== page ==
Researchers from the US Centers for Disease Control and Prevention (CDC) in Atlanta have conducted a comprehensive study to investigate the relationship between depressive symptoms and mortality in a diverse sample of US adults.
The study, published in JAMA Network Open, reveals a heightened risk of all-cause mortality, cardiovascular disease mortality, and ischemic heart disease mortality among adults with moderate to severe depressive symptoms compared to those without such symptoms.
The research utilized data from the National Health and Nutrition Examination Survey (NHANES) conducted between 2005 and 2018.
This dataset included 23,694 participants aged 20 and older, with an average age of 44.7 years. To assess depressive symptoms, the researchers used the Patient Health Questionnaire-9 (PHQ-9), a well-established screening tool.
Among the participants, 14.9% exhibited mild depressive symptoms, while 7.2% showed moderate to severe depressive symptoms.
All-cause mortality: Those with mild depressive symptoms had a 42% higher risk (hazard ratio) of mortality compared to those without depressive symptoms. For those with moderate to severe depressive symptoms, the risk was 78% higher.
Cardiovascular disease mortality: For participants with mild depressive symptoms, the risk was 49% higher, while for those with moderate to severe depressive symptoms, it was 79% higher.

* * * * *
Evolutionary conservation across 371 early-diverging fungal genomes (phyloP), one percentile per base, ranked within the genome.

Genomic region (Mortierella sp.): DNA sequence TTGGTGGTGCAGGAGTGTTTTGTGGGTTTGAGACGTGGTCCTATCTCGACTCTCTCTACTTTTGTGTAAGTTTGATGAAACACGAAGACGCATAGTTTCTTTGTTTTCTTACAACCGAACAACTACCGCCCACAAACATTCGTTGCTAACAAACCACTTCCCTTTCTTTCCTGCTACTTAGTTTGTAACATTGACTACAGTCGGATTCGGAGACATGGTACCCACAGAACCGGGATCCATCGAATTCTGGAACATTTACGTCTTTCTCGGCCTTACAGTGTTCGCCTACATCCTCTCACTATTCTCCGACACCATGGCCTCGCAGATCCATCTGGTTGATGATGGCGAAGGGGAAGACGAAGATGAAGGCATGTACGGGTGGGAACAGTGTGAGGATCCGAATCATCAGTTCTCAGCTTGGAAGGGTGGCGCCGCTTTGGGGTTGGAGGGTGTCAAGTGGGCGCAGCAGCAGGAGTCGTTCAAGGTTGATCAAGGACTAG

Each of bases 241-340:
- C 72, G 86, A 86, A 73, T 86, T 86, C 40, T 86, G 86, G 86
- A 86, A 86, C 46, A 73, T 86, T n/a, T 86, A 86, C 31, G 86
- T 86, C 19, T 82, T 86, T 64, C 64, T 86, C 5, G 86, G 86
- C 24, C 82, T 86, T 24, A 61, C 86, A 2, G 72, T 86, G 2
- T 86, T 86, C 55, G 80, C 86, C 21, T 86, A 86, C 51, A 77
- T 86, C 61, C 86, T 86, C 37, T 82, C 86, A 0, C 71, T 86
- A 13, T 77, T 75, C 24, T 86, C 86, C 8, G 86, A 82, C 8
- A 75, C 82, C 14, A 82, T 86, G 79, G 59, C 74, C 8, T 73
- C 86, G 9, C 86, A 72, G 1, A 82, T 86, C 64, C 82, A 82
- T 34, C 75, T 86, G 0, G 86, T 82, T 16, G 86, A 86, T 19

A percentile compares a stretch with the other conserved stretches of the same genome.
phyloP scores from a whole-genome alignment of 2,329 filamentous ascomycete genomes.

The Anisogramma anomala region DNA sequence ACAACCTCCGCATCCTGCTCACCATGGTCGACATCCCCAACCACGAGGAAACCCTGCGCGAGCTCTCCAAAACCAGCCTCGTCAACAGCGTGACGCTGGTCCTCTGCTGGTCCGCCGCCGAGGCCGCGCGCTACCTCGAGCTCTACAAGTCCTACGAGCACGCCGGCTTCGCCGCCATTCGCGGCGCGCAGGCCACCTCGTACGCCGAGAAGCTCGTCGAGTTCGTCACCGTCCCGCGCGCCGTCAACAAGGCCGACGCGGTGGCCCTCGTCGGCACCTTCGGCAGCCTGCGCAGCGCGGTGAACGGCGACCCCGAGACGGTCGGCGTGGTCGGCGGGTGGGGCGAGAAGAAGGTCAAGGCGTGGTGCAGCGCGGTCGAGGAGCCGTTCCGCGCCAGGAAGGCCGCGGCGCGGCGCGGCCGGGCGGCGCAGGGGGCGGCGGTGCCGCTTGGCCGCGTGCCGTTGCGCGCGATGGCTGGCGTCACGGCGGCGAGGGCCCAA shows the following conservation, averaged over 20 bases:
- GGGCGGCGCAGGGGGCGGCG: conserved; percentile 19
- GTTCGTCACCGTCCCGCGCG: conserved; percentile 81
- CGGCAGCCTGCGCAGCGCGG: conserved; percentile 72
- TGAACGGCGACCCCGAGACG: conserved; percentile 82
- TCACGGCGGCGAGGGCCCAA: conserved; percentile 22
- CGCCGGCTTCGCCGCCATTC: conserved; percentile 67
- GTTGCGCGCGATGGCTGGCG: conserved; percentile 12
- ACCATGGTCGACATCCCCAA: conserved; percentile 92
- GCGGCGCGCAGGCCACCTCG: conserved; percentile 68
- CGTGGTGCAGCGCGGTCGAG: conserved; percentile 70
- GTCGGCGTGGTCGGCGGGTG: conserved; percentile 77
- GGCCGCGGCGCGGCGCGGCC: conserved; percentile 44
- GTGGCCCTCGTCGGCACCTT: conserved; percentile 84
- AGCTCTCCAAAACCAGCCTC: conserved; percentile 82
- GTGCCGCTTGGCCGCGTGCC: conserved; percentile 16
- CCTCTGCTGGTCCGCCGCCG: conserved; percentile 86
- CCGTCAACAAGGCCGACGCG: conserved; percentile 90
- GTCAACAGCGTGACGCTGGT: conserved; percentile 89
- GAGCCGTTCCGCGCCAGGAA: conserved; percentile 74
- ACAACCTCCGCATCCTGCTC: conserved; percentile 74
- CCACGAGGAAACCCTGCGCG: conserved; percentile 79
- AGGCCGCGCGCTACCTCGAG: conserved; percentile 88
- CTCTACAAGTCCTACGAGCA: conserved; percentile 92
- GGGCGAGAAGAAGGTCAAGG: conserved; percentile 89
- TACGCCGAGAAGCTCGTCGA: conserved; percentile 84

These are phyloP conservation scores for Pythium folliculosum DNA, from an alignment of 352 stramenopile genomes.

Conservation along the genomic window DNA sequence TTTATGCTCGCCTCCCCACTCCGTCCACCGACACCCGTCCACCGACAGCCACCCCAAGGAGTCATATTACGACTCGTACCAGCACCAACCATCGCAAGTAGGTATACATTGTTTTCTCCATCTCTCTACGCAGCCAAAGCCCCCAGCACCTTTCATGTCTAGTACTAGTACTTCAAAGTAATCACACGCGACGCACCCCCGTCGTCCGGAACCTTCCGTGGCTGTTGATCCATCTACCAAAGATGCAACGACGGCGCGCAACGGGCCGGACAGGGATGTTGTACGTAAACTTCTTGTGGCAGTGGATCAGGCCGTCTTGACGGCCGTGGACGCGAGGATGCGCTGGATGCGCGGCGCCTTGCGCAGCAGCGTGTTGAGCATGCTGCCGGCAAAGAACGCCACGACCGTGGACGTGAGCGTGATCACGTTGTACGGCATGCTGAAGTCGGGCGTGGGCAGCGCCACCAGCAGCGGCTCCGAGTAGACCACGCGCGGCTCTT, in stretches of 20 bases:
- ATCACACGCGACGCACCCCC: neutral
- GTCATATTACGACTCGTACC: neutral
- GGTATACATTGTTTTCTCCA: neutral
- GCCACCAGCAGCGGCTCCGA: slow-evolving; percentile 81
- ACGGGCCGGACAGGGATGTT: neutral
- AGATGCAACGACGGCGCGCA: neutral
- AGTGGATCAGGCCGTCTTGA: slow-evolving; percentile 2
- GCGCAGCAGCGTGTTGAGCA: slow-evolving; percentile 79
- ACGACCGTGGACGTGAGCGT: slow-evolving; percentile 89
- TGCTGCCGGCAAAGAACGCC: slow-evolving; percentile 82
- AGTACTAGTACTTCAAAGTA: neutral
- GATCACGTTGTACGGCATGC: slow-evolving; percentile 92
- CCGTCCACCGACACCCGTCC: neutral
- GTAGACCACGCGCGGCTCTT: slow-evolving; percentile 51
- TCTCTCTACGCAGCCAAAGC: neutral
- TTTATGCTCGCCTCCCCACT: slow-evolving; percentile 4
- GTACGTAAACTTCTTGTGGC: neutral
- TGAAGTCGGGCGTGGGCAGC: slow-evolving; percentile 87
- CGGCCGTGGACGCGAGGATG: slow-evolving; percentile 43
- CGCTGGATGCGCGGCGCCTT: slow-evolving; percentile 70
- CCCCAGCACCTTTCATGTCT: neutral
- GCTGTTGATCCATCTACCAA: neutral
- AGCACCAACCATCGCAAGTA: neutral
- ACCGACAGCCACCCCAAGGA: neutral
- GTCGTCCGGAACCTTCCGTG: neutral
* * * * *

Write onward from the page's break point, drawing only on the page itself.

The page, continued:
Ischemic heart disease mortality: Mild depressive symptoms showed no significant impact, but moderate to severe depressive symptoms were associated with a 121% higher risk.
Poverty levels strongly correlated with these findings.
Lifestyle Factors and Mediators
The study also identified lifestyle factors such as smoking, physical activity, and sleep health as important mediators of the association between depressive symptoms and mortality.
Interestingly, smoking had the most significant impact on reducing mortality risk from all causes, followed by physical activity.
Addressing Depressive Symptoms and Risk Factors
The study suggests that addressing depressive symptoms and related risk factors could play a crucial role in reducing the burden of depression and its impact on mortality.
However, the report does not provide specific recommendations on how to address these risk factors, such as income inequality, which was identified as a significant driver of depression-related mortality in the data.
In conclusion, this study underscores the importance of recognizing and addressing depressive symptoms in adults, as they are associated with an elevated risk of mortality.
While lifestyle factors like smoking and physical activity can mediate this risk, further research and interventions are needed to better understand and tackle the complex relationship between depressive symptoms, socioeconomic factors, and mortality.
If you care about health, please read studies that scientists find a core feature of depression and this metal in the brain strongly linked to depression.
For more information about health, please see recent studies about drug for mental health that may harm the brain, and results showing this therapy more effective than ketamine in treating severe depression.
The research findings can be found in JAMA Network Open.
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